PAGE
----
So, wait a few days unless it’s a significant security issue.

2) Read the Changelog

Every plugin update comes with a Changelog, or release notes, explaining what was changed and why. It’s wise to read through these to determine if it’s a minor or major update – is it a simple change or does it have the potential to alter your site’s functionality?

For example, take the popular page builder Elementor. An overhaul of that plugin could fundamentally change your site’s design and functionality.

One way to gauge the impact of a new plugin release is to pay attention to the version number. Typically, version numbers are three numerals separated by a dot. The first number indicates the “major” update; the second number is the “minor” update, and the third number is the “revision.”

As an example, a version number may be 1.8.4, signifying that it’s the first major release, with eight minor tweaks and four less substantial revisions.plugin version numbers

As a general rule of thumb, major updates will have the most significant impact on the existing functionality of your website.  Those types of plugin updates – where the first sequence of the version number changes – should be thoroughly investigated before you go ahead with the update.

Where can you find the Changelog?

When a plugin has an update, the Installed Plugins page will highlight the update and include a “View version details” link. Clicking this link reveals the changelog and other relevant information about the plugin.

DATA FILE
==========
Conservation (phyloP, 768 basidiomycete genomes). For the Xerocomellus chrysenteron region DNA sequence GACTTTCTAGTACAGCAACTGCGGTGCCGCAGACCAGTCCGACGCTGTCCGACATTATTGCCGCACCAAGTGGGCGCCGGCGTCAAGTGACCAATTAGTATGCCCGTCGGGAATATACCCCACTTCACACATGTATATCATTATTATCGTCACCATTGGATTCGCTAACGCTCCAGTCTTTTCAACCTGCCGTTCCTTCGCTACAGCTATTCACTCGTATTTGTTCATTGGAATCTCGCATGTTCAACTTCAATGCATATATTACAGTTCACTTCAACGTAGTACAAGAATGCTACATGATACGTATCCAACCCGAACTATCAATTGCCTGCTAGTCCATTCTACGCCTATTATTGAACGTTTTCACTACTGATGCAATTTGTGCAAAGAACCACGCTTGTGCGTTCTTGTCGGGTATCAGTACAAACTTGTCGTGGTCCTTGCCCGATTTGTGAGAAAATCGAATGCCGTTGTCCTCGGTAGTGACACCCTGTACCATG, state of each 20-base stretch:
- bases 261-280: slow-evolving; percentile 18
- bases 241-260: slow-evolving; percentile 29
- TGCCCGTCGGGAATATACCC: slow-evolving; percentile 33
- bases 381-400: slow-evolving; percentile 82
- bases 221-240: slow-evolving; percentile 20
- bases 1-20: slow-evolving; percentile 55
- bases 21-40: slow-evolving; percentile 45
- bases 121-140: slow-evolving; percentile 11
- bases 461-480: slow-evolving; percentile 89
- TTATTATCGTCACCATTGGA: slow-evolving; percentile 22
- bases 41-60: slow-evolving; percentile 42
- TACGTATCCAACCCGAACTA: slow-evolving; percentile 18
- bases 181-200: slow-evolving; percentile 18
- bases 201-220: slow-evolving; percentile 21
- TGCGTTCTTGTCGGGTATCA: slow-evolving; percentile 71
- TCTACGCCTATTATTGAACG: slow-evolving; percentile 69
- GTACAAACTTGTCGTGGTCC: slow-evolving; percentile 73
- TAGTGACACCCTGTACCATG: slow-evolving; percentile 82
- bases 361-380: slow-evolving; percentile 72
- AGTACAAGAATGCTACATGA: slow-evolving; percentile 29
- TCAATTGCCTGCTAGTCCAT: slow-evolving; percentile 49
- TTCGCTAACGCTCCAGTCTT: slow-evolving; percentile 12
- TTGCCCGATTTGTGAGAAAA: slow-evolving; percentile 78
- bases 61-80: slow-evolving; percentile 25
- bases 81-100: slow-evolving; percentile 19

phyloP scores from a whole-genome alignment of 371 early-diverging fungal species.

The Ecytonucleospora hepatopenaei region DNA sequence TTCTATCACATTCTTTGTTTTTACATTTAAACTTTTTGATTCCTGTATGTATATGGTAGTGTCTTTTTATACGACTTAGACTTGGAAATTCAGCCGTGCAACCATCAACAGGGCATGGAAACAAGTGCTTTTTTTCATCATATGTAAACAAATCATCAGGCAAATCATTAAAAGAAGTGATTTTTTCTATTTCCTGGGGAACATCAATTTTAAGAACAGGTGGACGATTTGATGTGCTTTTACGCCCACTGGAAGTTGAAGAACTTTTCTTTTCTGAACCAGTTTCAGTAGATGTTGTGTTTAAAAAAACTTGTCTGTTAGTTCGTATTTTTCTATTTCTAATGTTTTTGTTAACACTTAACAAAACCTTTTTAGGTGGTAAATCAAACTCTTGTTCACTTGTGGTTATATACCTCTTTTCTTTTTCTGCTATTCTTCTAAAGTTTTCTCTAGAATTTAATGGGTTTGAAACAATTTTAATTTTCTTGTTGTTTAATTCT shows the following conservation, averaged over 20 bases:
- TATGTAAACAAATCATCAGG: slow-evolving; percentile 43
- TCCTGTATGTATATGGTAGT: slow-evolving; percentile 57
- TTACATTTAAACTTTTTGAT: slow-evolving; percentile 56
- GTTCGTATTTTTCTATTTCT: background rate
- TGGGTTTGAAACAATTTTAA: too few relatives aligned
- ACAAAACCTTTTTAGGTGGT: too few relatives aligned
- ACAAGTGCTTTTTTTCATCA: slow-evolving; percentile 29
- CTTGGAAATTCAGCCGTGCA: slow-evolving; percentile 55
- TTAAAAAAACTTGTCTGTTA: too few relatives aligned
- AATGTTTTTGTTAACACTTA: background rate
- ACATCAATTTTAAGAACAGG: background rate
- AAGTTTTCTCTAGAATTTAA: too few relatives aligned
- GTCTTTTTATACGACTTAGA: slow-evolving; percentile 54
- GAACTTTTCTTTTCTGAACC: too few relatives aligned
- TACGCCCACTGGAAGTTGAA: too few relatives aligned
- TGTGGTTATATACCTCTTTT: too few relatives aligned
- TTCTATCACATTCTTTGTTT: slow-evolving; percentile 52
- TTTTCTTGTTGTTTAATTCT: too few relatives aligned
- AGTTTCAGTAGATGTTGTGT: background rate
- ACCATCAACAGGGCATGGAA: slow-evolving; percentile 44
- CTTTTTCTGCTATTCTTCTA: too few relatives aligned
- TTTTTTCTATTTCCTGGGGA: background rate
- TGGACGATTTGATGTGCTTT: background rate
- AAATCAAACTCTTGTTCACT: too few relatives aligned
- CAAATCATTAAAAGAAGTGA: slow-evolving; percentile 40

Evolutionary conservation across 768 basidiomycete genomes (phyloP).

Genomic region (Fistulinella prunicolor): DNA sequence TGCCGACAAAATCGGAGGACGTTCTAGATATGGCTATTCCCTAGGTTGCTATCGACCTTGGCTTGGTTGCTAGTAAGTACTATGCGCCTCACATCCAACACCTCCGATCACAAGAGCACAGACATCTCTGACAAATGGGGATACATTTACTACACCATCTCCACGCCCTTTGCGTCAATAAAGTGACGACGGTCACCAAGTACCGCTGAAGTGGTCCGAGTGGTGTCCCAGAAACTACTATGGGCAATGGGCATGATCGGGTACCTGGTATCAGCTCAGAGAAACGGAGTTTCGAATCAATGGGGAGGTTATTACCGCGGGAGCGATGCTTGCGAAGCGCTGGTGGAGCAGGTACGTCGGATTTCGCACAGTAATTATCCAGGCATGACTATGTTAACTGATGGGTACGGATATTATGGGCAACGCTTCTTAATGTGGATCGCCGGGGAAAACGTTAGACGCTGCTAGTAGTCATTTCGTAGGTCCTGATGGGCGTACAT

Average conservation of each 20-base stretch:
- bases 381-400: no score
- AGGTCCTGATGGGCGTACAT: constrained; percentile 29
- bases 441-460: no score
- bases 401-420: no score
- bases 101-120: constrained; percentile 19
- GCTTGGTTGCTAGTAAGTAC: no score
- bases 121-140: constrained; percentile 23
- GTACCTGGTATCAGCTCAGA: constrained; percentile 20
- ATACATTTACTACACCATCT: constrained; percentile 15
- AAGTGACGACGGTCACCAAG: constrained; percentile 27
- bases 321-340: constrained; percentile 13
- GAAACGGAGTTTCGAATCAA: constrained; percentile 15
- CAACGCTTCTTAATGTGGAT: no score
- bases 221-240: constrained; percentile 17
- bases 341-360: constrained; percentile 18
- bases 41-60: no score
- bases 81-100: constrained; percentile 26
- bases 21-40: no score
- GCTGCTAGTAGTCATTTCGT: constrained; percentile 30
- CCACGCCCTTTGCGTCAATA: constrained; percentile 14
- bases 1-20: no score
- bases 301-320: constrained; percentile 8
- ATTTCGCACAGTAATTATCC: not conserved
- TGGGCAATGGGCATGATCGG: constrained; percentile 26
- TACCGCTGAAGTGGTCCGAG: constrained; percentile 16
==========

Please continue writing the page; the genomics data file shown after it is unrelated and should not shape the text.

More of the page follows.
plugin update screen

3) Backup Before You Update

You’ve read through the Changelog, and now you’re ready to make the update. The next step is to take a backup of the site in the event that something goes wrong.

Backing up your website is easy.  If you don’t already have a backup plugin, go ahead and install one.  With many great options in the WordPress plugin repository, you might feel overwhelmed with all the backup plugins available. We recommend UpdraftPlus – it’s intuitive, easy to use and has over 3 million active installations.

Pro Tip:  In some cases, a plugin update might crash the site, preventing you from accessing the WordPress dashboard.  Make sure you have access to the backup files (through cPanel or FTP, for example) in the event you have to manually restore the website.

4) Test After You Update

Once you are done updating the plugins, immediately test your site. The scale and scope of testing will depend on the plugins updated.

For example, if you updated a plugin responsible for the contact forms on your website, do all the forms still work?

What if the plugin in question is a critical component of your ecommerce website? Do the cart and checkout pages still function properly?

Spending a few minutes testing your website after an update will save you from pain down the road.  It’s better to catch any issues now, instead of finding out later that some aspects of your website have not been working for weeks.

5) Hire a WordPress Maintenance Agency

Does all of this sound overwhelming? After all, new plugin versions are released often, so updating a site with many plugins can quickly morph into a time-consuming aspect of maintaining your WordPress website.

That’s why many businesses hire a WordPress maintenance agency, like WP Assist, to manage their websites. We have the expertise and tools to ensure plugin updates are performed safely and in a timely manner.

We offer competitive packages that includes timely WordPress updates, daily backups, enhanced security, improved performance and more.  If you’re ready to hand over your website responsibilities to a professional team of WordPress experts, let’s talk.